EDITOR'S NOTE Renowned poet and certified literary big shot T.S. Eliot has a bigger connection to crime fiction than you might expect -- he was a fan and an early defender of the genre. He was -- get this -- the mystery reviewer for The Criterion (later The New Criterion),a prestigious British literary journal (1922-39) founded by Eliot, … Continue reading T.S. Eliot’s Rules of English Detective Stories (Boiled Down)
EDITOR'S NOTE: Lester Dent (1904 - 1959) was a prolific author of about a million pulp stories, best known -- at least among pulp fans -- as the main author of the Doc Savage series, under the pen name of Kenneth Robeson. But he was more, much more than that. In addition to the Doc … Continue reading The Pulp Paper Master Fiction Plot
EDITOR'S NOTE: This one's taken from the third and final issue of P.S. Magazine, a general interest magazine from the 1960s. It was their August 1966 issue, and it was dedicated to "the rise of the gumshoe" and included an interview with Rex Stout, "The White Rabbit Caper," a tongue-in-cheek detective story by James Thurber, an essay … Continue reading “I Dunit”
A bestselling mystery author reveals all. The ever-cheeky Craig Rice had a slew of bestselling mysteries under her belt, including such classics as The Big Budget Murders, Having a Wonderful Crime and Home Sweet Homicide, when she appeared on the cover of Time -- the first mystery writer to do so. But it wasn't the first time she was … Continue reading Craig Rice on “How To Write a Mystery Novel”
Sadly, the original content for this page has gone missing. It featured, of course, some of the pithiest and most clever definitions of "hard-boiled" ever committed to the web by some of the best brains in the genre. The search continues, but in the mean time, here's the best example of hard-boiled writing I could … Continue reading What the hell do you mean by “Hard-boiled,” for that matter?
EDITOR'S NOTE Monsignor Ronald A. Knox (1888-1957) was a British clergyman, editor, a literary critic, a humourist and a detective story writer himself who nicely laid out, with a gentle wit, the "ten rules" that guided detective fiction in its so-called Golden Age. They appeared in his preface to Best Detective Stories of 1928, an … Continue reading Father Knox’s Decalogue: The Ten Rules of (Golden Age) Detective Fiction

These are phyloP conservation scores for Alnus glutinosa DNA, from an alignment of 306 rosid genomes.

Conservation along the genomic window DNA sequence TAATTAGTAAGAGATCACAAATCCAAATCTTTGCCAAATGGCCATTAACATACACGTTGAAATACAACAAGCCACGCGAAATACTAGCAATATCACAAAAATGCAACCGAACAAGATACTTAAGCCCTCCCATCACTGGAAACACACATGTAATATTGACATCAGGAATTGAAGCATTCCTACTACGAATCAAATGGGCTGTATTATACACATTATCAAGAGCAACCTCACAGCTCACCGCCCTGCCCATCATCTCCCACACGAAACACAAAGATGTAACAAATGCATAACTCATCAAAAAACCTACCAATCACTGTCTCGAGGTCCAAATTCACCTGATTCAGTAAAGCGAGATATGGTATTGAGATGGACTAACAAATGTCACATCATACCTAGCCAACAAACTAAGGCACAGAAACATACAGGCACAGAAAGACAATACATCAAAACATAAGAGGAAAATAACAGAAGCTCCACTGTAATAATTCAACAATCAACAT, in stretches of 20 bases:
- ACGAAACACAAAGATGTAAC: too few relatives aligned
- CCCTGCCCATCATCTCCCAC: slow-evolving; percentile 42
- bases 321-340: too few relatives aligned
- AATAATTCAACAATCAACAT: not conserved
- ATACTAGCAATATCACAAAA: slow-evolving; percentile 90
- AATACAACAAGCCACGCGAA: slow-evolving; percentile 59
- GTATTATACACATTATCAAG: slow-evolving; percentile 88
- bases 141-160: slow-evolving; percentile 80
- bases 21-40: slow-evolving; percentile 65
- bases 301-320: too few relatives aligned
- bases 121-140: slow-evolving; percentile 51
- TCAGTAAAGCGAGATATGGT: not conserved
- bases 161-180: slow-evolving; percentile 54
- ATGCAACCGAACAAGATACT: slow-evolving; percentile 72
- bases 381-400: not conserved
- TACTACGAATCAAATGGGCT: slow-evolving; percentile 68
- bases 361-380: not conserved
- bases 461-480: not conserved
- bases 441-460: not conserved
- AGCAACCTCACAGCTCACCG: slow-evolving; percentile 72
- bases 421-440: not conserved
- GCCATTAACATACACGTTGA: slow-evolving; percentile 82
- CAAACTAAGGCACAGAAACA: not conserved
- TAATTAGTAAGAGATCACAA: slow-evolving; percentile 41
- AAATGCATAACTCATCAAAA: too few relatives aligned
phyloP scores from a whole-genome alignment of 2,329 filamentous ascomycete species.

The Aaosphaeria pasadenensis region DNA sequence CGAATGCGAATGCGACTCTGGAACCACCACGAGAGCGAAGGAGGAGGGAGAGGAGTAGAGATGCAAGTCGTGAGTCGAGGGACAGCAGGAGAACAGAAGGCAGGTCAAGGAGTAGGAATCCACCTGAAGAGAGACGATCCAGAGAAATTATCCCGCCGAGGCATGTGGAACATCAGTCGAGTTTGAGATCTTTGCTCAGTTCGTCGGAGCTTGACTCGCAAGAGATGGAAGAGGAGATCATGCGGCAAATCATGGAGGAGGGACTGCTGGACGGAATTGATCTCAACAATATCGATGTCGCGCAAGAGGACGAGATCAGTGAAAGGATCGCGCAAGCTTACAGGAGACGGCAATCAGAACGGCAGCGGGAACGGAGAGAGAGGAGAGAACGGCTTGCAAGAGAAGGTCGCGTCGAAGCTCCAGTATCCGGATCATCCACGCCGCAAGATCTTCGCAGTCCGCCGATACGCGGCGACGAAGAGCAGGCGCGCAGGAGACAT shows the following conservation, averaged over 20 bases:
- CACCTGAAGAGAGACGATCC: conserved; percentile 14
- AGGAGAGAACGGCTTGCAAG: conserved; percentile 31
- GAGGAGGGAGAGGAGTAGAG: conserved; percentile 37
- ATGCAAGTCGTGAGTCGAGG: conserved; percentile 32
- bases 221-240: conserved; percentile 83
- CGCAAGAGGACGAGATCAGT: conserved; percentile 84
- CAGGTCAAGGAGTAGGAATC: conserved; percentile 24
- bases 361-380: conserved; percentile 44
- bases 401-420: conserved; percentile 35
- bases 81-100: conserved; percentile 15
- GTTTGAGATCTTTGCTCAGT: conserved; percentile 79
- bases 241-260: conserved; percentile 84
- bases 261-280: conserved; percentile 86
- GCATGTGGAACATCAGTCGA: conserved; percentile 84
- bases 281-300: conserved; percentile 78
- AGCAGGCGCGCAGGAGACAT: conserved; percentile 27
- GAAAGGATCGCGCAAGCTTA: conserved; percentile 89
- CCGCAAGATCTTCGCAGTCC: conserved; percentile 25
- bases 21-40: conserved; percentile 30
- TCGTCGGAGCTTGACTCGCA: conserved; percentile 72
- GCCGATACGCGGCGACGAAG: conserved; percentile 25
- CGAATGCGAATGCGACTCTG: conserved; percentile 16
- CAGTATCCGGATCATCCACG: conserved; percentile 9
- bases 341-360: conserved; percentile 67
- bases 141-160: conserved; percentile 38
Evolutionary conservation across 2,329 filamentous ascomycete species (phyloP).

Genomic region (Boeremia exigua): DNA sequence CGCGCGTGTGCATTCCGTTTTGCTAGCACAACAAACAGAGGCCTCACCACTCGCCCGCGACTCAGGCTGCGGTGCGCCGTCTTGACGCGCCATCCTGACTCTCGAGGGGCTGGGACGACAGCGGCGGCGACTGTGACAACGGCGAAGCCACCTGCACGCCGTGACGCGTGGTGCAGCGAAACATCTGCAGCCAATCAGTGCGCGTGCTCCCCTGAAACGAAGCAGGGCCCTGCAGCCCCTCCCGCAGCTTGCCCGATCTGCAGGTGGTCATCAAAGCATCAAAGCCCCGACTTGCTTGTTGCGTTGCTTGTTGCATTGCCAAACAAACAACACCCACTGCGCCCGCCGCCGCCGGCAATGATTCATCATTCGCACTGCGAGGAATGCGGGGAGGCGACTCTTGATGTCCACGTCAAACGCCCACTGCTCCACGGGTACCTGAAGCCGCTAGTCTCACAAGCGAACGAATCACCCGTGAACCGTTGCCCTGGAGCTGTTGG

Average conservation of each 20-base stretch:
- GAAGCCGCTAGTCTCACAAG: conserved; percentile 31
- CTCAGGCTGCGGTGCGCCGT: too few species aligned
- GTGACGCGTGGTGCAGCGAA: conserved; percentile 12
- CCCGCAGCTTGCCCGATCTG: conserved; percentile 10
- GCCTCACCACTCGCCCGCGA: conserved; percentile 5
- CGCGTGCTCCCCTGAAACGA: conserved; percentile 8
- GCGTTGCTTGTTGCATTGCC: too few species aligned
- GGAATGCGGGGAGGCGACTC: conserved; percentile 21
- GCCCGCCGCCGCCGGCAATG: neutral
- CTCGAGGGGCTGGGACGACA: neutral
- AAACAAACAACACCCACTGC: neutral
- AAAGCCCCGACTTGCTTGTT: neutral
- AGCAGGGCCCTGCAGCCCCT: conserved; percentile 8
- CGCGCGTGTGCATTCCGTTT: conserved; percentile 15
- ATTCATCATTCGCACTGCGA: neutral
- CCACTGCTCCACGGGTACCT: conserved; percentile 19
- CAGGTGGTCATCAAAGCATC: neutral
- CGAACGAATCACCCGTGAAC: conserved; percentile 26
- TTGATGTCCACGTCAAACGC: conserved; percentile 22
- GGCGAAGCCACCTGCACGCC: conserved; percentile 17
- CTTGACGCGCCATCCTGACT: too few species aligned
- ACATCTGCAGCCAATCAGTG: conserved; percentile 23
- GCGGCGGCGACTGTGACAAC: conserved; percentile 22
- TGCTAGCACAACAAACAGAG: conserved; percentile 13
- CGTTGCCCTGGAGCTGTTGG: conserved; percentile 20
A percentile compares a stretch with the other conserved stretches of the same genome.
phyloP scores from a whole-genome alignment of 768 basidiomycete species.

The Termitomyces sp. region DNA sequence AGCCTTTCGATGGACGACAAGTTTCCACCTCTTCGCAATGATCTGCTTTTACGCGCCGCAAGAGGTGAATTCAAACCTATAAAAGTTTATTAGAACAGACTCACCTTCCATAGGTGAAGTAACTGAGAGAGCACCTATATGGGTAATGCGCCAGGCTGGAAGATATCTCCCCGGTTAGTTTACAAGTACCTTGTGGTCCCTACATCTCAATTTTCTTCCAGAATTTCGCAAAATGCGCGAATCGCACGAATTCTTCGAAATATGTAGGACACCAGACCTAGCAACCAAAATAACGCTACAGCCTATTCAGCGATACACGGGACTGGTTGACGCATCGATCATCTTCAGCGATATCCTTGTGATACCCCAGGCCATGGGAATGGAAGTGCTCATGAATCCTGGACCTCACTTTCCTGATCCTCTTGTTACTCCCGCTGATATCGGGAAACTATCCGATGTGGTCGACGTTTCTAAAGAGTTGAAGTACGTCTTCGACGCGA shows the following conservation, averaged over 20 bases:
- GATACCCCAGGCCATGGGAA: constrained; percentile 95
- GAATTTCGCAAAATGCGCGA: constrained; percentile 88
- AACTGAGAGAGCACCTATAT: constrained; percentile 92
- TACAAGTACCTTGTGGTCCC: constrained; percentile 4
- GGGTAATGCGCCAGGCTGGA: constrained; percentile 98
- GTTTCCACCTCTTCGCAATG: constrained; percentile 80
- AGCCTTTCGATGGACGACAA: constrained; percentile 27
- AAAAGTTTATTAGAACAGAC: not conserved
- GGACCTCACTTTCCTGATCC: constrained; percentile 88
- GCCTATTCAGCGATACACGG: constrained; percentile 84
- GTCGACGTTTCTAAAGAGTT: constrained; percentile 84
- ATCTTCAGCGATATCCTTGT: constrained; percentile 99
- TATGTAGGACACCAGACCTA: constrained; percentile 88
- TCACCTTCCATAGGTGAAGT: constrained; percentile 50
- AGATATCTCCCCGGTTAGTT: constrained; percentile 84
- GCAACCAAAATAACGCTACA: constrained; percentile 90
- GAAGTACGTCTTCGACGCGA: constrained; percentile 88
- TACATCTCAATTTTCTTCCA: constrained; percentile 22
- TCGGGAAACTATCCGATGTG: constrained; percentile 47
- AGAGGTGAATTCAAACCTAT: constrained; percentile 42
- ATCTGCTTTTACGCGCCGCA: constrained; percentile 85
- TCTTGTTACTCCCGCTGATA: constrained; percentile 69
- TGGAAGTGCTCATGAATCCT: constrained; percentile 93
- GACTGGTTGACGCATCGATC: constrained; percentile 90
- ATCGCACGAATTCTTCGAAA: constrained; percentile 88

EDITOR'S NOTE S.S. Van Dine (1888-1939, real name Willard Huntington Wright) was one of the most popular American mystery writers of the twenties and thirties, and his wealthy amateur sleuth Philo Vance remains one of the great fictional detectives, if not also one of the most insufferable. Read today, Vance comes off as a pompous, … Continue reading Bald Trickery: S.S. Van Dine’s Twenty Rules for Writing Detective Stories
Originally noir, at least in English, meant film, but now it's used to describe everything from literature to music. And perfume. And lingerie. And coffee beans. And breath mints. And lawnmowers, probably. And everyone seems to have a slightly different definition of it. But once upon a time, it meant something. The formal definition is something … Continue reading And while we’re at it, what the hell is “Noir”?
"They're fancy talkers about themselves, writers. If I had to give young writers advice, I would say don't listen to writers talk about writing or themselves." -- Lillian Hellman "All writers are vain, selfish and lazy, and at the very bottom of their motives lies a mystery. Writing a book is a long, exhausting struggle, … Continue reading Authors Say the Darnedest Things
Quotations from the Work of Raymond Chandler Raymond Chandler brought one of the most singular and influential voices not just to crime fiction, but arguably to American literature itself. Chandler may have come out of the crime pulps of the thirties, but what he created was literature of the finest kind. He imbued what was … Continue reading I Hear Voices